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The All Campus Labor Council, a group of unions at the University of Michigan, hosted what they called a People’s Regents meeting last Thursday evening to discuss a pilot process for participatory budgeting, a process in which the public votes on where they believe spending from the U-M endowment should be allocated.
While University students, faculty and staff currently do not have power to decide where money from endowment is spent, participatory budgeting is meant to signal where community members would like to see the money allocated and aims to increase the administration’s transparency in spending by communicating community preferences and concerns. At the University, the budget is put together by administrative staff and approved by the Board of Regents and University President Mark Schlissel.
The pilot process is modeling how the public would allocate funding if the ACLC had access to 1% of spending from the University’s endowment.
The University’s endowment — which currently sits at around $12 billion — is a pool of assets from donors split into thousands of funds that, together, compose the University Endowment Fund. These include restricted funds and unrestricted reserves, the latter of which the Board of Regents can choose how to spend. The University chooses to spend 4.5% of its endowment annually after a 2010 Board of Regents vote that approved a decrease in endowment spending — and invests the rest.
The ACLC is asking the public to submit proposals about funding allocation to be discussed at an upcoming People’s Regents meeting in May. A voting process will be finalized during the meeting, and U-M students, faculty and community members will be able to vote on their preferred proposals.
The pilot process originated following a protest in September 2020 — amid the Graduate Employees’ Organization strike — where campus labor groups, including the ACLC, said there was a lack of transparency in the University budgeting process. The issue of transparency was also raised in June 2020 when the Board of Regents voted to approve a 1.9% tuition increase for the Ann Arbor campus as part of the fiscal year 2021 budget. Students criticized this move, citing financial hardship and primarily online classes due to the COVID-19 pandemic as reasons the University should not raise tuition.
Liz Ratzloff, GEO staff organizer, explained in an interview with The Daily that the ACLC plans to learn from their pilot process this semester to determine what participatory budgeting plans they can suggest to the University in the coming months.
“To be clear, this idea is in its very initial stages,” Ratzloff said. “Many individuals and groups have already called on the University to dedicate funds for a number of important initiatives. But we’re working to imagine a completely different process.”
Ratzloff emphasized during Thursday’s meeting that participatory budgeting empowers the community to have a voice in how the University allocates their budget, leads to more equitable spending and promotes transparency. For the pilot process, the ACLC aims to ask community members which initiatives they believe the University should fund if they were to set aside 1% of their endowment.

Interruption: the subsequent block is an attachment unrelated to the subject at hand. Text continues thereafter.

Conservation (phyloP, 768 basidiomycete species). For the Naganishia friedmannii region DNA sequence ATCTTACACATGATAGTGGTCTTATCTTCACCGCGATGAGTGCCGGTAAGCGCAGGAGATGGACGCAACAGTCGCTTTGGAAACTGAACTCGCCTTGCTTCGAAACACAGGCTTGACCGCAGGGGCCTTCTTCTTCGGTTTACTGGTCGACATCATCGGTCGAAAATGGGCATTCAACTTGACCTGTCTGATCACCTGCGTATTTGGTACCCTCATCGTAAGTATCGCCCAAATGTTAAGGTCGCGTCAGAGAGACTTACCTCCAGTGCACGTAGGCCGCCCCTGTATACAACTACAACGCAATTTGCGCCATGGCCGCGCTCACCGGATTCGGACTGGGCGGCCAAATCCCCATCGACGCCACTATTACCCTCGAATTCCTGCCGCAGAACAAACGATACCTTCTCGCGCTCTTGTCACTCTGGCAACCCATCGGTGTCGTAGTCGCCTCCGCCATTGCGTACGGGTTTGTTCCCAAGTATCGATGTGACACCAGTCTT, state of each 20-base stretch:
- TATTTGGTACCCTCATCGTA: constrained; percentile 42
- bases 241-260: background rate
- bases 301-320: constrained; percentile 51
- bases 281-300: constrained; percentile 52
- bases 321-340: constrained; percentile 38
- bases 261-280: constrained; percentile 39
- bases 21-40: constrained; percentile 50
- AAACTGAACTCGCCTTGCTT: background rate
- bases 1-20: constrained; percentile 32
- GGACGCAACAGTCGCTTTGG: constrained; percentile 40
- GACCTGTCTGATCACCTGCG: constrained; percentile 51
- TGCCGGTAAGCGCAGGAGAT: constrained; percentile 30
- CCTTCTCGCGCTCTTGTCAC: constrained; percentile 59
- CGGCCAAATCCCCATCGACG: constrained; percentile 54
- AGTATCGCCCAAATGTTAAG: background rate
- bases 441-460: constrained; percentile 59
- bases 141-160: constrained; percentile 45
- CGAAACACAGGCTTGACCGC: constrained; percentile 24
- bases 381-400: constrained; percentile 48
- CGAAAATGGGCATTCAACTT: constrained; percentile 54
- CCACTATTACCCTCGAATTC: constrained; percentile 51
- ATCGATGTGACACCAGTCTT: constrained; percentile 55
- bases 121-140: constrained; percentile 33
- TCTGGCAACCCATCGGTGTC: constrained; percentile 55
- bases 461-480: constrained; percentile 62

“First we have to design a process together, which is what we are starting to do here today,” Ratzloff said. “Then, groups of volunteers will start to develop proposals and submit those proposals and then the community will vote. The projects that are widely supported are then funded, and we can see how those projects help make our community more equitable.”
Ratzloff said the Board of Regents ultimately has the final say on whether or not the University will use participatory budgeting.
“They have a lot of power,” Ratzloff said. “So there is a really good possibility that we can use this process to change what it looks like to get the Regents to allocate money to the funds that we all prioritize.”
LEO member Andrew Thompson, professor of Art & Design, said the endowment money available for spending would be raised significantly if the University raised the spending percentage from 4.5% to 5.5%.
“We are spending less money percentage-wise from the endowment than what we were ten years ago,” Thompson said.
The ACLC also discussed the voting process for pilot participatory budgeting. According to X, every participant will vote as if they have $92 million to allocate as they see fit across the listed proposals, which will be decided once community members submit their proposal ideas.
LSA junior Joseph Lobodzinski, who attended Thursday’s meeting, said to other attendees it may be difficult to decide where money should be allocated because people may need a long time to rank proposals. He emphasized that the quality of all of the options depended on the number of proposals being offered.
“If there (are) a lot of proposals, there may be more than five that people … want to see implemented, so it is kind of a Catch-22 situation,” Lobodzinski said.
Thompson assured members that the voting process for pilot participatory budget would remain flexible.
“We can keep the spirit alive,” said Thompson. “Whatever we vote on, we know that we can tweak it to serve some of these criticisms.”
Daily Staff Reporter Vanessa Kiefer can be reached at firstname.lastname@example.org.
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